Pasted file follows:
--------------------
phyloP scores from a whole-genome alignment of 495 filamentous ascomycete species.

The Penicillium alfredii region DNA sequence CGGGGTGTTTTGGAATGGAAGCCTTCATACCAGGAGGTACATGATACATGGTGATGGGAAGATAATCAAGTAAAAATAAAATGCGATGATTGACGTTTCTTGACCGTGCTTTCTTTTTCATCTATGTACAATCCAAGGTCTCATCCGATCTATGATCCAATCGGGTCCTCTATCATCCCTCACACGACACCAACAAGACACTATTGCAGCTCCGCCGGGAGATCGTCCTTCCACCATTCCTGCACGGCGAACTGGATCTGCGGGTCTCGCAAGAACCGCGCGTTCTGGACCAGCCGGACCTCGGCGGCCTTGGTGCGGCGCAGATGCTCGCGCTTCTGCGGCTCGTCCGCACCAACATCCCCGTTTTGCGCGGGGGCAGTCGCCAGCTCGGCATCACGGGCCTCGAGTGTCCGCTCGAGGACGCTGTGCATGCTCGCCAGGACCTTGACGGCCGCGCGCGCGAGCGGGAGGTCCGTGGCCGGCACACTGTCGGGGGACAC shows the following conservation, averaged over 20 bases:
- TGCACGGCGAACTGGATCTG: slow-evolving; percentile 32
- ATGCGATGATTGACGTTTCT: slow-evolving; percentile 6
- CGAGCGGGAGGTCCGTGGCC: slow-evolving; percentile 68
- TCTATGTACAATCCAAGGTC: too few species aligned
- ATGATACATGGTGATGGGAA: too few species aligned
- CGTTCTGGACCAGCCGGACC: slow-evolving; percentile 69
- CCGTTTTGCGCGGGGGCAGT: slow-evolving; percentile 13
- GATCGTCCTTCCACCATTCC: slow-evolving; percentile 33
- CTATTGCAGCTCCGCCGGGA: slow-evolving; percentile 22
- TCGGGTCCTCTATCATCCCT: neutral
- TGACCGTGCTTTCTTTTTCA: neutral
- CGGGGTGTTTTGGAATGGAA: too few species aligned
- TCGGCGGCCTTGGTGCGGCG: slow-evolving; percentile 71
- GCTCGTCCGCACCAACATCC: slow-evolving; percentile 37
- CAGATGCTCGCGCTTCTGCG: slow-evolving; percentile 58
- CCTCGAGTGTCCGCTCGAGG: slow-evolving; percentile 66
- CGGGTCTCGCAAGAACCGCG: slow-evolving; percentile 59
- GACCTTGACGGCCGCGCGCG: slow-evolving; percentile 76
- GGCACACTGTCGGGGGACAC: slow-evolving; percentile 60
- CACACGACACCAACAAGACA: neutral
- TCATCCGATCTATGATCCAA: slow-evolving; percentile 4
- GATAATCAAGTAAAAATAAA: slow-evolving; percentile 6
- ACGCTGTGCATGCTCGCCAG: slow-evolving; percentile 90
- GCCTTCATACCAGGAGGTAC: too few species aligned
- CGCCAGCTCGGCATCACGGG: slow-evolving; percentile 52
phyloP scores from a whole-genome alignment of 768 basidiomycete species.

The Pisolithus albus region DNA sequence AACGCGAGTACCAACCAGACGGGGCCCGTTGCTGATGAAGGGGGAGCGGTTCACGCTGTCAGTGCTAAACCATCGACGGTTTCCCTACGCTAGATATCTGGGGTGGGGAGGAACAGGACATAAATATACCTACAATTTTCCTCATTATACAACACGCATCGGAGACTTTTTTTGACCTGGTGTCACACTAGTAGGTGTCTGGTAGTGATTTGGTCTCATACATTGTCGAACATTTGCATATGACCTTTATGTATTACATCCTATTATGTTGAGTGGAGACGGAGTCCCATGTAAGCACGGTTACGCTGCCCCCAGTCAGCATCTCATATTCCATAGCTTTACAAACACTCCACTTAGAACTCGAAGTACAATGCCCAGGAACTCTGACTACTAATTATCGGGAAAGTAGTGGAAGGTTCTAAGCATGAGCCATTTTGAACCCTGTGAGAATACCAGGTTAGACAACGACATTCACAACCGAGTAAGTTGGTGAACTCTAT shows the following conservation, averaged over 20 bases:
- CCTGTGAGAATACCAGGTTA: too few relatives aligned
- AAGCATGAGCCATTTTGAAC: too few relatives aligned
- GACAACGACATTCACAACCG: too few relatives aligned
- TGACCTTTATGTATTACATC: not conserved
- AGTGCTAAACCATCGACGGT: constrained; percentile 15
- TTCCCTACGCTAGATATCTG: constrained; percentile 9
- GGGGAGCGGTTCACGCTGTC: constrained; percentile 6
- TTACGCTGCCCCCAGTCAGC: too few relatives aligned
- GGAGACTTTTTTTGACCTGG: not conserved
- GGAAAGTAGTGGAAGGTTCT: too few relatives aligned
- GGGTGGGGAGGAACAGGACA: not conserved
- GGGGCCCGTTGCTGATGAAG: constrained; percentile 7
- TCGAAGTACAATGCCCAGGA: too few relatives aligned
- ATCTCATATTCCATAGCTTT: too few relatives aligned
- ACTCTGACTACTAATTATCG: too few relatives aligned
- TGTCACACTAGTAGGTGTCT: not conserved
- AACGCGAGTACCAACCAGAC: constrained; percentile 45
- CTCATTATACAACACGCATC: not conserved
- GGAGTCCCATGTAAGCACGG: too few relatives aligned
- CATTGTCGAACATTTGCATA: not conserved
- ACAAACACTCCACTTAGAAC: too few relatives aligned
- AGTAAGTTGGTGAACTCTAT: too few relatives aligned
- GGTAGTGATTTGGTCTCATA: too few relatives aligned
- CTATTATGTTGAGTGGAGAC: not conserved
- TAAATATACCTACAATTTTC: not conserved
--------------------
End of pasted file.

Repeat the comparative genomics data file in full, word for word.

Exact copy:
phyloP scores from a whole-genome alignment of 495 filamentous ascomycete species.

The Penicillium alfredii region DNA sequence CGGGGTGTTTTGGAATGGAAGCCTTCATACCAGGAGGTACATGATACATGGTGATGGGAAGATAATCAAGTAAAAATAAAATGCGATGATTGACGTTTCTTGACCGTGCTTTCTTTTTCATCTATGTACAATCCAAGGTCTCATCCGATCTATGATCCAATCGGGTCCTCTATCATCCCTCACACGACACCAACAAGACACTATTGCAGCTCCGCCGGGAGATCGTCCTTCCACCATTCCTGCACGGCGAACTGGATCTGCGGGTCTCGCAAGAACCGCGCGTTCTGGACCAGCCGGACCTCGGCGGCCTTGGTGCGGCGCAGATGCTCGCGCTTCTGCGGCTCGTCCGCACCAACATCCCCGTTTTGCGCGGGGGCAGTCGCCAGCTCGGCATCACGGGCCTCGAGTGTCCGCTCGAGGACGCTGTGCATGCTCGCCAGGACCTTGACGGCCGCGCGCGCGAGCGGGAGGTCCGTGGCCGGCACACTGTCGGGGGACAC shows the following conservation, averaged over 20 bases:
- TGCACGGCGAACTGGATCTG: slow-evolving; percentile 32
- ATGCGATGATTGACGTTTCT: slow-evolving; percentile 6
- CGAGCGGGAGGTCCGTGGCC: slow-evolving; percentile 68
- TCTATGTACAATCCAAGGTC: too few species aligned
- ATGATACATGGTGATGGGAA: too few species aligned
- CGTTCTGGACCAGCCGGACC: slow-evolving; percentile 69
- CCGTTTTGCGCGGGGGCAGT: slow-evolving; percentile 13
- GATCGTCCTTCCACCATTCC: slow-evolving; percentile 33
- CTATTGCAGCTCCGCCGGGA: slow-evolving; percentile 22
- TCGGGTCCTCTATCATCCCT: neutral
- TGACCGTGCTTTCTTTTTCA: neutral
- CGGGGTGTTTTGGAATGGAA: too few species aligned
- TCGGCGGCCTTGGTGCGGCG: slow-evolving; percentile 71
- GCTCGTCCGCACCAACATCC: slow-evolving; percentile 37
- CAGATGCTCGCGCTTCTGCG: slow-evolving; percentile 58
- CCTCGAGTGTCCGCTCGAGG: slow-evolving; percentile 66
- CGGGTCTCGCAAGAACCGCG: slow-evolving; percentile 59
- GACCTTGACGGCCGCGCGCG: slow-evolving; percentile 76
- GGCACACTGTCGGGGGACAC: slow-evolving; percentile 60
- CACACGACACCAACAAGACA: neutral
- TCATCCGATCTATGATCCAA: slow-evolving; percentile 4
- GATAATCAAGTAAAAATAAA: slow-evolving; percentile 6
- ACGCTGTGCATGCTCGCCAG: slow-evolving; percentile 90
- GCCTTCATACCAGGAGGTAC: too few species aligned
- CGCCAGCTCGGCATCACGGG: slow-evolving; percentile 52
phyloP scores from a whole-genome alignment of 768 basidiomycete species.

The Pisolithus albus region DNA sequence AACGCGAGTACCAACCAGACGGGGCCCGTTGCTGATGAAGGGGGAGCGGTTCACGCTGTCAGTGCTAAACCATCGACGGTTTCCCTACGCTAGATATCTGGGGTGGGGAGGAACAGGACATAAATATACCTACAATTTTCCTCATTATACAACACGCATCGGAGACTTTTTTTGACCTGGTGTCACACTAGTAGGTGTCTGGTAGTGATTTGGTCTCATACATTGTCGAACATTTGCATATGACCTTTATGTATTACATCCTATTATGTTGAGTGGAGACGGAGTCCCATGTAAGCACGGTTACGCTGCCCCCAGTCAGCATCTCATATTCCATAGCTTTACAAACACTCCACTTAGAACTCGAAGTACAATGCCCAGGAACTCTGACTACTAATTATCGGGAAAGTAGTGGAAGGTTCTAAGCATGAGCCATTTTGAACCCTGTGAGAATACCAGGTTAGACAACGACATTCACAACCGAGTAAGTTGGTGAACTCTAT shows the following conservation, averaged over 20 bases:
- CCTGTGAGAATACCAGGTTA: too few relatives aligned
- AAGCATGAGCCATTTTGAAC: too few relatives aligned
- GACAACGACATTCACAACCG: too few relatives aligned
- TGACCTTTATGTATTACATC: not conserved
- AGTGCTAAACCATCGACGGT: constrained; percentile 15
- TTCCCTACGCTAGATATCTG: constrained; percentile 9
- GGGGAGCGGTTCACGCTGTC: constrained; percentile 6
- TTACGCTGCCCCCAGTCAGC: too few relatives aligned
- GGAGACTTTTTTTGACCTGG: not conserved
- GGAAAGTAGTGGAAGGTTCT: too few relatives aligned
- GGGTGGGGAGGAACAGGACA: not conserved
- GGGGCCCGTTGCTGATGAAG: constrained; percentile 7
- TCGAAGTACAATGCCCAGGA: too few relatives aligned
- ATCTCATATTCCATAGCTTT: too few relatives aligned
- ACTCTGACTACTAATTATCG: too few relatives aligned
- TGTCACACTAGTAGGTGTCT: not conserved
- AACGCGAGTACCAACCAGAC: constrained; percentile 45
- CTCATTATACAACACGCATC: not conserved
- GGAGTCCCATGTAAGCACGG: too few relatives aligned
- CATTGTCGAACATTTGCATA: not conserved
- ACAAACACTCCACTTAGAAC: too few relatives aligned
- AGTAAGTTGGTGAACTCTAT: too few relatives aligned
- GGTAGTGATTTGGTCTCATA: too few relatives aligned
- CTATTATGTTGAGTGGAGAC: not conserved
- TAAATATACCTACAATTTTC: not conserved